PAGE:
So it's the rebound from the very deep Covid-induced recession, turbocharged by major, synchronised government investment programs, which are much more focused on environmental investment and sustainability and then there is the pent-up private demand due to major savings.
The rising inflation could be "modest and also temporary" according to the US Federal reserve. If the Fed raises interest rates too fast and high, it could cause another recession in the US according to some.
Larry Summers, Bill Clinton's Treasury Secretary and an influential right-wing Democrat is highly critical of Biden's investment program arguing that it will lead to high inflation and worse. He says the stimulus is 14% of US GDP in the first round, accompanied by extraordinary monetary measures and a huge savings overhang, which could mean "we are away over-doing the requisite response" he argues.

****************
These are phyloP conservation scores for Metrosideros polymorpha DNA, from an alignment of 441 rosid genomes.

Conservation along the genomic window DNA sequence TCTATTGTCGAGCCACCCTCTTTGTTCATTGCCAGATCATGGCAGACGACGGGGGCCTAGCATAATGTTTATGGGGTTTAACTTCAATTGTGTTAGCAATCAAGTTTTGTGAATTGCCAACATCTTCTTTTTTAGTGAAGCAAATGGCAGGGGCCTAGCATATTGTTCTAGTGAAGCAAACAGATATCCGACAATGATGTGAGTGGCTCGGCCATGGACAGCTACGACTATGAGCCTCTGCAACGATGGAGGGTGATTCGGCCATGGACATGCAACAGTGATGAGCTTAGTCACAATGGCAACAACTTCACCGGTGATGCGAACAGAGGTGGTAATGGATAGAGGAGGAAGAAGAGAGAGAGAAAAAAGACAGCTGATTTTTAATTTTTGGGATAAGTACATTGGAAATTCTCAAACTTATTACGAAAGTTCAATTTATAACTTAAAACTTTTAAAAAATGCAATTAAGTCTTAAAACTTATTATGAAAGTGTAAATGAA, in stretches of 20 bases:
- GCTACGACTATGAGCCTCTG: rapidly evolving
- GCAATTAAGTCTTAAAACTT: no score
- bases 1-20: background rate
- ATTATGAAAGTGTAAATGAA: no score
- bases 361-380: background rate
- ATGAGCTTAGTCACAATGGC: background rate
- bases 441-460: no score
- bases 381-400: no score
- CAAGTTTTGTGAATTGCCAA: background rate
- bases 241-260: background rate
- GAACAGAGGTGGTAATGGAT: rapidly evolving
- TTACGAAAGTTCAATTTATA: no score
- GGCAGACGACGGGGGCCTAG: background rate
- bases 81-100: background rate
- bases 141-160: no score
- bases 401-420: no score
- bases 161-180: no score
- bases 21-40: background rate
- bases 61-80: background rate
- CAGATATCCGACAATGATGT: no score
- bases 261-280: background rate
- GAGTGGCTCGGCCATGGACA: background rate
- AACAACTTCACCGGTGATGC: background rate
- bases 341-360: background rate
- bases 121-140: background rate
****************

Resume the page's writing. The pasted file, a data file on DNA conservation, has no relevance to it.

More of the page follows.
A major recovery can be and is expected to boost prices in the short run, but the last word goes to Joe Stiglitz - "whether those peddling inflation fears are pursuing their own agenda or simply jumping the gun, they should not be heeded."
So are we facing roaring inflation again? I do not expect it, though there probably will be a little inflation. That is not a bad thing because it helps oil the wheels of the economy and business.
We are witnessing the strongest recovery in the world since the Second World War. The reasons for this were outlined above. They include the vaccine rollout in many but not all countries; the vast support given by governments in the biggest socialisation program ever in the history of the world in support of the private sector and millions of workers displaced by the pandemic; the big recovery investment programmes being launched by the EU and by most states; the unleashing of the glut in savings; and the automation and digitalisation accelerated by the Lockdowns, which will give a long-term boost on productivity.